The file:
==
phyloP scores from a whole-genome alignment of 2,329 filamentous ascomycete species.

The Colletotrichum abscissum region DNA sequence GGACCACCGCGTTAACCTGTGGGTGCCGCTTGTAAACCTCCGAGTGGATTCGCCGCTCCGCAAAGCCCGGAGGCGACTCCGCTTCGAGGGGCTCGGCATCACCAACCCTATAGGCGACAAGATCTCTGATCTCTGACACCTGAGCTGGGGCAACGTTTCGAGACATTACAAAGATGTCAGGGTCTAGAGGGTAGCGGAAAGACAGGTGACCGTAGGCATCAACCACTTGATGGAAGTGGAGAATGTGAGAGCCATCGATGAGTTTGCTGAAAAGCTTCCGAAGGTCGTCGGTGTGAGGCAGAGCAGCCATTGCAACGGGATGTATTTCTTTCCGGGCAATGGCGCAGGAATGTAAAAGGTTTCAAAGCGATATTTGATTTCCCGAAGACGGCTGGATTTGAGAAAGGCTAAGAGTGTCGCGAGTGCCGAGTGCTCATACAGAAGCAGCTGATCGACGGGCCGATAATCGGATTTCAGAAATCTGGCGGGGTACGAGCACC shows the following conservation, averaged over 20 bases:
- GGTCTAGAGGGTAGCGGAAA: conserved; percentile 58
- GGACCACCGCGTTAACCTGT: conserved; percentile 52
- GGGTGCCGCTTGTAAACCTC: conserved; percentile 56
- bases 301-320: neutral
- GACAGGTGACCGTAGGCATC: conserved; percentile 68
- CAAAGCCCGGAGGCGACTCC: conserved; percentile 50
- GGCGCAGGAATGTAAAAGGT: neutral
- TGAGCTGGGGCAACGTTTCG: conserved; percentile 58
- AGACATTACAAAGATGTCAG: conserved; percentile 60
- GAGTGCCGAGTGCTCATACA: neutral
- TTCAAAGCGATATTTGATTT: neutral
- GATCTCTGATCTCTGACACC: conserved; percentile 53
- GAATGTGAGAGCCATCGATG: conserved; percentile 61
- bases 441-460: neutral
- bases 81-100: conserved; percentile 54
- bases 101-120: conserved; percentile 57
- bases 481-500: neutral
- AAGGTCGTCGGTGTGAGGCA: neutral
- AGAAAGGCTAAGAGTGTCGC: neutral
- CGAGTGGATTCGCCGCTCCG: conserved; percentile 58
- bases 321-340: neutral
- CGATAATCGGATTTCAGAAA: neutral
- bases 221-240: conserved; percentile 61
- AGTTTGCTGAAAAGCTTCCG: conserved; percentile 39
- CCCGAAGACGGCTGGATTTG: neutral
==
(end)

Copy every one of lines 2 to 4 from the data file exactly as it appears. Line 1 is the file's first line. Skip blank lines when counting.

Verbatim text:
The Colletotrichum abscissum region DNA sequence GGACCACCGCGTTAACCTGTGGGTGCCGCTTGTAAACCTCCGAGTGGATTCGCCGCTCCGCAAAGCCCGGAGGCGACTCCGCTTCGAGGGGCTCGGCATCACCAACCCTATAGGCGACAAGATCTCTGATCTCTGACACCTGAGCTGGGGCAACGTTTCGAGACATTACAAAGATGTCAGGGTCTAGAGGGTAGCGGAAAGACAGGTGACCGTAGGCATCAACCACTTGATGGAAGTGGAGAATGTGAGAGCCATCGATGAGTTTGCTGAAAAGCTTCCGAAGGTCGTCGGTGTGAGGCAGAGCAGCCATTGCAACGGGATGTATTTCTTTCCGGGCAATGGCGCAGGAATGTAAAAGGTTTCAAAGCGATATTTGATTTCCCGAAGACGGCTGGATTTGAGAAAGGCTAAGAGTGTCGCGAGTGCCGAGTGCTCATACAGAAGCAGCTGATCGACGGGCCGATAATCGGATTTCAGAAATCTGGCGGGGTACGAGCACC shows the following conservation, averaged over 20 bases:
- GGTCTAGAGGGTAGCGGAAA: conserved; percentile 58
- GGACCACCGCGTTAACCTGT: conserved; percentile 52